After months of speculation, Virgin Mobile USA has said it is to acquire the Helio, the US MVNO controlled by SK Telecom of South Korea. The idea is that their combined force will bring economies of scale to aid their struggling businesses.
According to the Financial Times, Virgin Mobile USA last month reported net income of â‚¬3 million (US$4.8 million) for the first quarter of the year, down 75% on the same period last year. It also said it expects to lose between 130,000 and 160,000 subscribers in the second quarter.
Unusually in the US, all of Virgin Mobile's 5.1 million customers are all pay-as-you-go whereas the norm is to tie customers into long contracts which are more profitable and predictable for operators. Helio brings almost 200,000 customers to the party, all of whom are on monthly contracts. The obvious thing for Virgin to do is build on this base and increase the number of contract customers.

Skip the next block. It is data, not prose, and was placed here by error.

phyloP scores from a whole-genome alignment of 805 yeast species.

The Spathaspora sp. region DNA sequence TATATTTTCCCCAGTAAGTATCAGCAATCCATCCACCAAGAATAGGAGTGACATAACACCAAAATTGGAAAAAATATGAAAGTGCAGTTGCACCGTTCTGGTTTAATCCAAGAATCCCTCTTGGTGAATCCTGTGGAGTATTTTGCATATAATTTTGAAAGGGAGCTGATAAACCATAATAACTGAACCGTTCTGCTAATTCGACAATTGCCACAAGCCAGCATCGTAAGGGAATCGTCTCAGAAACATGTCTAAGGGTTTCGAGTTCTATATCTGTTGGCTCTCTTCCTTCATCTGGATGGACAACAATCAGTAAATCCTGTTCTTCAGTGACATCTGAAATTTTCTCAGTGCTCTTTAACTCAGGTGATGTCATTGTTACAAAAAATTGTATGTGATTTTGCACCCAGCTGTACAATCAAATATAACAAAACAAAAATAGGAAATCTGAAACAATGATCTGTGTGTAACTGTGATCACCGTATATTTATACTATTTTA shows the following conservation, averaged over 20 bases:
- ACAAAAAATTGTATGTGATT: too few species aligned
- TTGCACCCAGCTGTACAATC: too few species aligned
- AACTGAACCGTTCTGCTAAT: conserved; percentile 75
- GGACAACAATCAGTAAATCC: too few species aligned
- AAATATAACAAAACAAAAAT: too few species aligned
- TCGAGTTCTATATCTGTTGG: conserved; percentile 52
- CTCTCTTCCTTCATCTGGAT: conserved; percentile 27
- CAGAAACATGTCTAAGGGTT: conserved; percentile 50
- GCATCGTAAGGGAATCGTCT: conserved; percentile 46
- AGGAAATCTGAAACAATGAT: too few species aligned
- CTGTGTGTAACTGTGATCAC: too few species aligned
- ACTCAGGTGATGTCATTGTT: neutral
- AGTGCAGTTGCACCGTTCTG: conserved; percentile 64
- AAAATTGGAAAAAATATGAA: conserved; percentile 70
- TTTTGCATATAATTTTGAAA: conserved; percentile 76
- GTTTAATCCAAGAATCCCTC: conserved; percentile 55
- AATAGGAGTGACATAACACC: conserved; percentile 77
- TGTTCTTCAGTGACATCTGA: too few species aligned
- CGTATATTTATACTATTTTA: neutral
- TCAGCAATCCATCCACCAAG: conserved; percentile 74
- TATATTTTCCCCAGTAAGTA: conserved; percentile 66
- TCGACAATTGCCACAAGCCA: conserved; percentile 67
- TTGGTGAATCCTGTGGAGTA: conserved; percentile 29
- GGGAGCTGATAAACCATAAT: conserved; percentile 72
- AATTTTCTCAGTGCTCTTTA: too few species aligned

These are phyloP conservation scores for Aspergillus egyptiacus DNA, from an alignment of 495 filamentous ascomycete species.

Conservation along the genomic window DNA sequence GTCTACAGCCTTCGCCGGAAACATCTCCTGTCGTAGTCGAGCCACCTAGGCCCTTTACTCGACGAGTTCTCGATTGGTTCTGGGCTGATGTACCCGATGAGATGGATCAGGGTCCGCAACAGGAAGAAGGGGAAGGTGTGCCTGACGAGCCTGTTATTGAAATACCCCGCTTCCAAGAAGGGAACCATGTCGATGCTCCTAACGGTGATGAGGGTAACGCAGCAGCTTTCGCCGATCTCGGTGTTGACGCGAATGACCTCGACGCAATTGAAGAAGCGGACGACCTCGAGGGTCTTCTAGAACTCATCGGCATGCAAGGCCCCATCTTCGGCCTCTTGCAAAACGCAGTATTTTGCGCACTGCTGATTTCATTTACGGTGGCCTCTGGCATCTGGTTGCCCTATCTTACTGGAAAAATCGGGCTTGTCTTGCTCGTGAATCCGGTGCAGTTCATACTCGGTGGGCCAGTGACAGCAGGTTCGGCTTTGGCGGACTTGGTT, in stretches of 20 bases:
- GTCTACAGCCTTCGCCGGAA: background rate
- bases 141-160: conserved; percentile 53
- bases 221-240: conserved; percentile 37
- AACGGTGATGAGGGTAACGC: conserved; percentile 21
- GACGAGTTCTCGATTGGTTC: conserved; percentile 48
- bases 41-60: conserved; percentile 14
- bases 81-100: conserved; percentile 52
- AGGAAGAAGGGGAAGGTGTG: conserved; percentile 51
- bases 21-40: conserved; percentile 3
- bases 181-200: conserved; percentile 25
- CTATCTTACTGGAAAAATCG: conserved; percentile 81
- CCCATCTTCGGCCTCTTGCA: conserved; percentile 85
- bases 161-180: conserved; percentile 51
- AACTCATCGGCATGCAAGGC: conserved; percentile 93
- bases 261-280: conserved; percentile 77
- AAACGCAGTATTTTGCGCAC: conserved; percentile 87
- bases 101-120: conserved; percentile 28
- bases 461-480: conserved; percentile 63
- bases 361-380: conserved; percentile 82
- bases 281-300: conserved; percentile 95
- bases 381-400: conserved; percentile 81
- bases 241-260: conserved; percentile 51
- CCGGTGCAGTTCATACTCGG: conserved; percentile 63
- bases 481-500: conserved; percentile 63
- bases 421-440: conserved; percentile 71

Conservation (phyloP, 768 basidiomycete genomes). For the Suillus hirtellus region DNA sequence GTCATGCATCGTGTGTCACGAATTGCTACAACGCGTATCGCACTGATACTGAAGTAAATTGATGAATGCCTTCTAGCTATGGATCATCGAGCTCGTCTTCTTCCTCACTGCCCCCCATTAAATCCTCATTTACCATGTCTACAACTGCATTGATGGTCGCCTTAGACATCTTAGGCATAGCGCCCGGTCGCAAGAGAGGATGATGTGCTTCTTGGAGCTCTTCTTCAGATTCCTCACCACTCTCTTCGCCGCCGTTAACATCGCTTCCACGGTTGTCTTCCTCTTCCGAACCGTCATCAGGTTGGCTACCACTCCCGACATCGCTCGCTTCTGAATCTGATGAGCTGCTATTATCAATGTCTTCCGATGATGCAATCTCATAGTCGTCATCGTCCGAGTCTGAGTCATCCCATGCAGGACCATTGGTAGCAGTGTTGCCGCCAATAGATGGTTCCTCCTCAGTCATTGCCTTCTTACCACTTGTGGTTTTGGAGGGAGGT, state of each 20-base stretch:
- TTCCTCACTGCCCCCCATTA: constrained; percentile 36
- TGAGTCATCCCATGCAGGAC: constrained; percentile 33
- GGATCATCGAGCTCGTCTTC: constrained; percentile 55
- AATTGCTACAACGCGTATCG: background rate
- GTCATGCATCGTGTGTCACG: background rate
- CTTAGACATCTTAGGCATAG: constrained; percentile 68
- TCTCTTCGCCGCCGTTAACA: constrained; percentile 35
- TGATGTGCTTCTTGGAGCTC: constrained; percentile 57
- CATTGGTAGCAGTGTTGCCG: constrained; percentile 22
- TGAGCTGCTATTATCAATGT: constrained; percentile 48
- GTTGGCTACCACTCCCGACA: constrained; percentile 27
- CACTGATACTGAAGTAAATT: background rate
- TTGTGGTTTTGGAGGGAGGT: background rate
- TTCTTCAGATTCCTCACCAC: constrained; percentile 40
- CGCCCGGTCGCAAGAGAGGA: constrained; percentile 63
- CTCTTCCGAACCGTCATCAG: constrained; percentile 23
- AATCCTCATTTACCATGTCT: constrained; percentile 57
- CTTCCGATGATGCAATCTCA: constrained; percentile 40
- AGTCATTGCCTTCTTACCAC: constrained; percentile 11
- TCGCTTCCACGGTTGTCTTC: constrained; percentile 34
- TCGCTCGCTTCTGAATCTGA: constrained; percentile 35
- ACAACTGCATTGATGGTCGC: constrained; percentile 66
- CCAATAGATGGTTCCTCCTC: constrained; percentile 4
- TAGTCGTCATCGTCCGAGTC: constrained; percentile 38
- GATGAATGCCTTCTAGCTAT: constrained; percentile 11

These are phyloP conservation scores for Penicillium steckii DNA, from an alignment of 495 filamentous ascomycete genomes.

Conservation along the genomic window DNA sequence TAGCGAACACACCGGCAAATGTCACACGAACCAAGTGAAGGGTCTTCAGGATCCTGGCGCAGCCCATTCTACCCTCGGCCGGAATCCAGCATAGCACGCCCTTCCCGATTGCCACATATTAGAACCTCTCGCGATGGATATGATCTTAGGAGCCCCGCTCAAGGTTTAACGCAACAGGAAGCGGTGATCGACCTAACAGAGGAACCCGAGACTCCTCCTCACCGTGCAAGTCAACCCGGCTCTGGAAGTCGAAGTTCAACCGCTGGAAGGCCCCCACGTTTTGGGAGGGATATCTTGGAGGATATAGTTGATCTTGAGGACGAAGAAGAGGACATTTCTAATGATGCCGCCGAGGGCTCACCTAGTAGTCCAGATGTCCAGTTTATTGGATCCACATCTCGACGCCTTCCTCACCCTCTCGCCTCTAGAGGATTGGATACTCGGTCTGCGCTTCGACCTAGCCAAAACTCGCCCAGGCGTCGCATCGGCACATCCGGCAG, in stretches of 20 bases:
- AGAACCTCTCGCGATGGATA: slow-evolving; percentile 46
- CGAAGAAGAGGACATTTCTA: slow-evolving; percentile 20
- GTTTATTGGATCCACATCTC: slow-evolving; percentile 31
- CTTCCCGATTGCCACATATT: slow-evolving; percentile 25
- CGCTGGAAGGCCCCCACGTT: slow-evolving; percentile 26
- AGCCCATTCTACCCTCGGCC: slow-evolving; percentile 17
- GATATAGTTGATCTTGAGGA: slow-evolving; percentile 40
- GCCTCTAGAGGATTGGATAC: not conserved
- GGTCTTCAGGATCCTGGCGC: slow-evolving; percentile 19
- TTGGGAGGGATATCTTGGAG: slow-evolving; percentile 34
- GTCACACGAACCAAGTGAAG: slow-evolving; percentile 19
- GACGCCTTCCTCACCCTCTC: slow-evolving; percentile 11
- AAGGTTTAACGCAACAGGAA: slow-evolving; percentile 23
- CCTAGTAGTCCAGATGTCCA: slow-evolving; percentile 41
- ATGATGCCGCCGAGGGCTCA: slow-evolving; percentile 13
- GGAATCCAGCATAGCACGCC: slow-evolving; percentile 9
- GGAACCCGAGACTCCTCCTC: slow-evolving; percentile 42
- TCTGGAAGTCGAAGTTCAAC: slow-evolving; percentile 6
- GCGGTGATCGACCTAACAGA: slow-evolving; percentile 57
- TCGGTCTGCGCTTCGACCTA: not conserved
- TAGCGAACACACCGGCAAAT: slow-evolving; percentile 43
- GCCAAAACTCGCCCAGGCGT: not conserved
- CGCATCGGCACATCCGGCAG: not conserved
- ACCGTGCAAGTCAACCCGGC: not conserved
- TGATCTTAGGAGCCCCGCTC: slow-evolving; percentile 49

While the merger won't be anything like the scale of the Sprint's buying Nextel back in 2005 for â‚¬22.47 billion (US$35 billion), the issues are the same. The failure to integrate the two businesses successfully, and thereby benefit from the economies of scale, are widely blamed for the dire straits Sprint is in. Appalling customer service in the interim has lead to it churning customers at staggering rate, losing 1.1 post paid subscribers in the first quarter of this year.
In addition, unlike in Europe, there are fundamental questions about whether the MVNO business model can work in the US - after all, even the mighty Disney pulled out after a few months.
On the plus side, the new entity will be known as Virgin, a strong brand by any standards, and SK Telecom will own about 20% of the merged business, which is thought to be worth about â‚¬32 million (US$50 million).